Smilax lasioneura

From Coastal Plain Plants Wiki
Jump to: navigation, search
Smilax lasioneura
Smil lasi.jpg
Photo by W.H. Wagner (slide collection), permission and posted by University of Michigan Herbarium Michigan Flora Online
Scientific classification
Kingdom: Plantae
Division: Magnoliophyta – Flowering plants
Class: Liliopsida – Monocotyledons
Order: Liliales
Family: Smilacaceae
Genus: Smilax
Species: S. lasioneura
Binomial name
Smilax lasioneura
SMIL LASID dist.jpg
Natural range of Smilax lasioneura from USDA NRCS Plants Database.

Common names: Blue Ridge carrionflower, Midwestern carrionflower

Taxonomic notes

Synonyms: Smilax herbacea var. lasioneura (Hooker) A.L.P.P. de Candolle; Nemexia lasioneuron (Hooker) Rydberg; Smilax lasioneuron.[1]


A description of Smilax lasioneura is provided in The Flora of North America.




In the Coastal Plain in Florida, S. lasioneura can occur in mesic woodlands; calcareous woodlands; wooded seepage slopes; ridges between ravines; pine-oak-hickory woods; and mixed pine-hardwood forests.[2] Soils include loam, sandy loam and loamy sand.[2]

Associated species include Arisaema, Toxicodendron, Trillium, Smilax ecirrhata, and bloodroot.[2]


This species has been observed to flower from February to July[3], fruiting March through November.[2]

Conservation, cultivation, and restoration

Cultural use

There are many species of Smilax and it is thought they can all be used in similar ways. Historically, the roots were harvested and prepared in a red flour or a thick jelly that could be used in candies and sweet drinks. Our first known written account of using the plant roots to make this jelly is from the journal of Captain John Smith in 1626. Other travelers throughout US history have made note of the uses of Smilax plants. We know the flour was used in breads and soups, and that a drink very similar to Sarsaparilla could be prepared.[4]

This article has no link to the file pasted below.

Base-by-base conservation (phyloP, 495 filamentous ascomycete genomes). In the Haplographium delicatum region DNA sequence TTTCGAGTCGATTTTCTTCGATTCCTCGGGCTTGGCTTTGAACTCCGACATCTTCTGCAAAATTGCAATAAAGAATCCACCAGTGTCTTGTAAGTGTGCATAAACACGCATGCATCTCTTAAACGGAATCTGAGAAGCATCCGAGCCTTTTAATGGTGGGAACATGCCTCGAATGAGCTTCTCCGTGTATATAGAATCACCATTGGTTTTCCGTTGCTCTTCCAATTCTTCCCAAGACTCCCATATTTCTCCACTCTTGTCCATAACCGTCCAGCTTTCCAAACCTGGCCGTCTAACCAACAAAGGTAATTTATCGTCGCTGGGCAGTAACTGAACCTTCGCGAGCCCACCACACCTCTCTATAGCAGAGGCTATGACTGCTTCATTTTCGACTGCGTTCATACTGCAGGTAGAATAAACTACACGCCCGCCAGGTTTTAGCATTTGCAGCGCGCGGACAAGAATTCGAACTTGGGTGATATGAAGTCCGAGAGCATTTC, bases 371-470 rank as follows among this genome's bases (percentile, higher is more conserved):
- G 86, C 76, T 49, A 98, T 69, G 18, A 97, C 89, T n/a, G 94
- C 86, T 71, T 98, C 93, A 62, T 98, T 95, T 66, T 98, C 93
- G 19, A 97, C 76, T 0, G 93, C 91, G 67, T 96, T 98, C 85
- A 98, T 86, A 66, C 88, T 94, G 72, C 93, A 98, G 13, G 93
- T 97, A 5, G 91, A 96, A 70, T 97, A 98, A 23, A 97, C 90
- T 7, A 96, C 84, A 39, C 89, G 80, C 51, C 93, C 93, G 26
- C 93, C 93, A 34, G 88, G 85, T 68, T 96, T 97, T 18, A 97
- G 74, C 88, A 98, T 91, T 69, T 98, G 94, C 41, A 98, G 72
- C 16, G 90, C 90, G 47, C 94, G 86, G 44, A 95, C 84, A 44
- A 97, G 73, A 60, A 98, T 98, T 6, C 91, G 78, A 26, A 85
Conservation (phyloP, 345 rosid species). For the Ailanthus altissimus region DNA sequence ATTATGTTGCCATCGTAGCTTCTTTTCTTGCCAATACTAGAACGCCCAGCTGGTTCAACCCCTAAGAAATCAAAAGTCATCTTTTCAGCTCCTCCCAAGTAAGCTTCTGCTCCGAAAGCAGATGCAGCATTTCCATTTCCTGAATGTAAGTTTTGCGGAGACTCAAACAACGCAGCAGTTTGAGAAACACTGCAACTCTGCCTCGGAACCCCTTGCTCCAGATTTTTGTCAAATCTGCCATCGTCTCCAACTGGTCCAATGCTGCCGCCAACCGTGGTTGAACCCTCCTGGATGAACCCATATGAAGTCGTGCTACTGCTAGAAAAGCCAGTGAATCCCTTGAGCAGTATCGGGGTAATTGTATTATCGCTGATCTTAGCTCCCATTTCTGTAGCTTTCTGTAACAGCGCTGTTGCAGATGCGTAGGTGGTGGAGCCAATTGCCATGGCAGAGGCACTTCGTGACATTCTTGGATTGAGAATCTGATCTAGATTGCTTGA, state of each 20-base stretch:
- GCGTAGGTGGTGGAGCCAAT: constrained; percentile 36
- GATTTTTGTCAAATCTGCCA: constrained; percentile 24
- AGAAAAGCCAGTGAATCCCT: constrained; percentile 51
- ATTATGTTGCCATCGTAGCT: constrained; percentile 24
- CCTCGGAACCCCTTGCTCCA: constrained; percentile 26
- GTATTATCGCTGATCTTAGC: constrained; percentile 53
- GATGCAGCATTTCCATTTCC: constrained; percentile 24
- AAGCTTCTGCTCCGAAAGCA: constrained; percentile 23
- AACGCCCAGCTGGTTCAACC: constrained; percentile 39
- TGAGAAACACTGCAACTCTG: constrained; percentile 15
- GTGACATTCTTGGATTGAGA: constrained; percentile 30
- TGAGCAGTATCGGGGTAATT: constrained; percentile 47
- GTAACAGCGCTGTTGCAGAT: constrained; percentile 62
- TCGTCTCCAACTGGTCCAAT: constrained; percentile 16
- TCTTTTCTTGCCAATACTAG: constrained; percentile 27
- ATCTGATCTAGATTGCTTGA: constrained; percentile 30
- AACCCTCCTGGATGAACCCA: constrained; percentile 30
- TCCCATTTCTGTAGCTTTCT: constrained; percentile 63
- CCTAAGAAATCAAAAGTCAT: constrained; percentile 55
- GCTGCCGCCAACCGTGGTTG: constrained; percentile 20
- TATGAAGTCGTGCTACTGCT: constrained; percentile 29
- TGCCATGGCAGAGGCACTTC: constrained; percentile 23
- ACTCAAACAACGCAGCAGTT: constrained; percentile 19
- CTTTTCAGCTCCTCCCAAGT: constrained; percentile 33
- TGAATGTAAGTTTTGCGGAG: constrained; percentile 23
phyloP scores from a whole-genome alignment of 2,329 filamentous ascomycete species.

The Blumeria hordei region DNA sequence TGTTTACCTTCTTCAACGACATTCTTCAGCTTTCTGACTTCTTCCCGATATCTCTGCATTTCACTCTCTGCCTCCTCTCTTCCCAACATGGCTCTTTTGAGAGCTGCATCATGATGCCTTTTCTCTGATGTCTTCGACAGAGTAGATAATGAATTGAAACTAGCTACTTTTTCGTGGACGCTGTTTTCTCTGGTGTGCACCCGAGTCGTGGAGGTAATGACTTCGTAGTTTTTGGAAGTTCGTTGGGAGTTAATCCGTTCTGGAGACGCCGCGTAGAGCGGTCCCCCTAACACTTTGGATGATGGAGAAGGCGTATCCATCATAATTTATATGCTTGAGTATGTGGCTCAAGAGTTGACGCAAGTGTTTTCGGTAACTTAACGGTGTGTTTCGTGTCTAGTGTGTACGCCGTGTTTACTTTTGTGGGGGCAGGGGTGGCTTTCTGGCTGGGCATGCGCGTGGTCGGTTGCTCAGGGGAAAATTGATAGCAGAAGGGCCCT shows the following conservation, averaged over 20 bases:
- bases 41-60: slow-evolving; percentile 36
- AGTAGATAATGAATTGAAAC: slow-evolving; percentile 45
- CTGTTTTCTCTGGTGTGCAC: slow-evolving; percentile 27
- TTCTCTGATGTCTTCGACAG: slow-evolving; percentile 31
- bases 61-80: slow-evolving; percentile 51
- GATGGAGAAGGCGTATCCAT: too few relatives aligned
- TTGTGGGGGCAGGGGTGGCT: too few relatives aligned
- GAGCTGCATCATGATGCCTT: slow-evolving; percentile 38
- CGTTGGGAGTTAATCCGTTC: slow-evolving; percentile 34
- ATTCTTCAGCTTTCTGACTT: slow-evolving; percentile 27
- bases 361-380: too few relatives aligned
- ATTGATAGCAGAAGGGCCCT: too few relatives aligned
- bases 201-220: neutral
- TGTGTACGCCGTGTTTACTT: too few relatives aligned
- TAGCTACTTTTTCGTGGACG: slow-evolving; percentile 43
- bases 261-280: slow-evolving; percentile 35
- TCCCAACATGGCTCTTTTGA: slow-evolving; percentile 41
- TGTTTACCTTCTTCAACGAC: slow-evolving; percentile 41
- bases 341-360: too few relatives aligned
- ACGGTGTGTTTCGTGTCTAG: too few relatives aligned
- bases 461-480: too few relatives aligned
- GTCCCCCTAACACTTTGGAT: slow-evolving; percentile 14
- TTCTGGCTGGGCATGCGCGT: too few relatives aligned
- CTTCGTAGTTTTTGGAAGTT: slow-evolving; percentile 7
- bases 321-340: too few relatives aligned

Photo Gallery

References and notes

  1. Weakley, A.S. 2015. Flora of the southern and mid-atlantic states. Working Draf of 21 May 2015. University of North Carolina at Chapel Hill, Chapel Hill, North Carolina.
  2. 2.0 2.1 2.2 2.3 Florida State University Robert K. Godfrey Herbarium database. URL: Last accessed: October 2015. Collectors: Loran C. Anderson, Bill Boothe, Marcia Boothe, A.F. Clewell, K. Craddock Burks, Patricia Elliott, Angus Gholson, R.K. Godfrey, Gary R. Knight, Richard S. Mitchell, Lovett E. Williams Jr. States and Counties: Florida: Gadsden, Jackson, Jefferson, Leon, Liberty. Compiled by Tall Timbers Research Station and Land Conservancy.
  3. Nelson, G. PanFlora: Plant data for the eastern United States with emphasis on the Southeastern Coastal Plains, Florida, and the Florida Panhandle. Accessed: 19 MAY 2021
  4. Fernald, et al. 1958. Edible Plants of Eastern North America. Harper and Row Publishers, New York.